What is Deportation?

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Deportation is the process of sending a noncitizen back to his or her home country after he or she has violated the United States’ laws on immigration or criminal activity. Deportation is a powerful tool in the hands of the government and can lead to severe penalties including fines, jail time, and the removal of family members.

The process of deportation begins when a noncitizen is found to have violated immigration or criminal laws, or is deemed to pose a threat to the public safety. The Department of Homeland Security (DHS) will then place the noncitizen in deportation proceedings, where he or she will have an opportunity to present a defense to his or her case with the help of a specialized immigration attorney.

Deportation can be ordered on a number of different grounds, but the most common is illegal entry or re-entry into the United States, whether it is entering without a valid visa or overstaying a visa. Other grounds include crimes of a “moral character,” such as domestic violence, or criminal activities that threaten public safety and national security, such as drug trafficking or the sale of prohibited substances.

Once a judge has ruled that someone should be removed from the country, he or she will issue a “removal order.” The person will then need to leave the country before the expiration date on the removal order. It is possible to appeal an removal order, but the appeals process can be difficult.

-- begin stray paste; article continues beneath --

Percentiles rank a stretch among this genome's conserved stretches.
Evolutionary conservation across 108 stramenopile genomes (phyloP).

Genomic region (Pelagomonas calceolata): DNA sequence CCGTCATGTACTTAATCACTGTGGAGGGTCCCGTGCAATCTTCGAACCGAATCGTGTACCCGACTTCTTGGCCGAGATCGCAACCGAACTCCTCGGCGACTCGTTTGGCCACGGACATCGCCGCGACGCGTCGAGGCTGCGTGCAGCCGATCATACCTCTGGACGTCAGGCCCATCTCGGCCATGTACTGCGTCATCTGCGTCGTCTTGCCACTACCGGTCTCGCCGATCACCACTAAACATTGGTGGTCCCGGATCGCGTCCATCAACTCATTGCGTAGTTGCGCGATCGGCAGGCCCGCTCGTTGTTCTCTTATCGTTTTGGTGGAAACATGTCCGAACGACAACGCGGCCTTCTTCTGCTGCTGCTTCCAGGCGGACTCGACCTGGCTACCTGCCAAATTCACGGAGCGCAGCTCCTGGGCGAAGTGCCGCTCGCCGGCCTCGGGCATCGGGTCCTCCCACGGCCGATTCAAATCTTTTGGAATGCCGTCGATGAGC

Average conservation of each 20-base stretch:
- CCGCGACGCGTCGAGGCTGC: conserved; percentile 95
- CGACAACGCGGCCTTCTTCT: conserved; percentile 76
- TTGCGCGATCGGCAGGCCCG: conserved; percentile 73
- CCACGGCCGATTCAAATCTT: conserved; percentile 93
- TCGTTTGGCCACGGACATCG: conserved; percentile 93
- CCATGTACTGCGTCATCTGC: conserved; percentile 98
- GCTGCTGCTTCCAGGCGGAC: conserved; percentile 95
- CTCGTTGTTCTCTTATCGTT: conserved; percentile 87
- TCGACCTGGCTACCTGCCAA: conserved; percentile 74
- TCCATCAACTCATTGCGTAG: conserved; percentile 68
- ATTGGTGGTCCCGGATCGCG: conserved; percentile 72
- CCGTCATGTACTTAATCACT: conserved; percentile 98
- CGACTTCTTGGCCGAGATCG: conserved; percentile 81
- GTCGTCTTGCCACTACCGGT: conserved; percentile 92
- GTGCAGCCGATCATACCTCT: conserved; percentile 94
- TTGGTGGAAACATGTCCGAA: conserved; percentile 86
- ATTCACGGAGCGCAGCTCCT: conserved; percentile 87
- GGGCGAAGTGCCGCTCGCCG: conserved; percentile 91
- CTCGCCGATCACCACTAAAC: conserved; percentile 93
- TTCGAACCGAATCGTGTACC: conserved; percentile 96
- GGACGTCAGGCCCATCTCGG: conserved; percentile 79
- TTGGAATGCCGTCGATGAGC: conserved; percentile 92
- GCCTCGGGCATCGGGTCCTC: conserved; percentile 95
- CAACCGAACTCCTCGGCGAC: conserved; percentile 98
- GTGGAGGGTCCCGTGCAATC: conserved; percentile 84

In addition to being a significant penalty, deportation can have devastating psychological and economic consequences for family members left behind. The anguish can be compounded by steep financial decline and a loss of access to the health-care system. For many, the loss of a loved one leads to feelings of deep despair and worthlessness.

When an immigrant is deported, it can also affect a country’s foreign policy and national security. In the 1990s, for example, deportations of Central Americans helped fuel the rise of MS-13, a gang that posed an increased threat to regional stability. More recently, a high volume of planned returns during the COVID-19 pandemic could put pressure on a fragile democratic government in Gambia, which has struggled to move on from decades of dictatorship.

Generally, origin states do not protest the deportation of their citizens openly, but they do have tools at their disposal to make readmission difficult or impossible. Often, these tools involve nonresponse or bureaucratic obstacles, which can be in the form of refusing to cooperate with readmission requests or imposing a high bar for verifying identity or issuing travel documents. The result is a complex and opaque process that often results in the removal of people who might otherwise be able to return. The opacity can also contribute to a lack of trust between the two countries, further slowing down the readmission process. However, even when readmission is possible, it can take years to complete. Ultimately, no country wants to be seen as a source of deportations.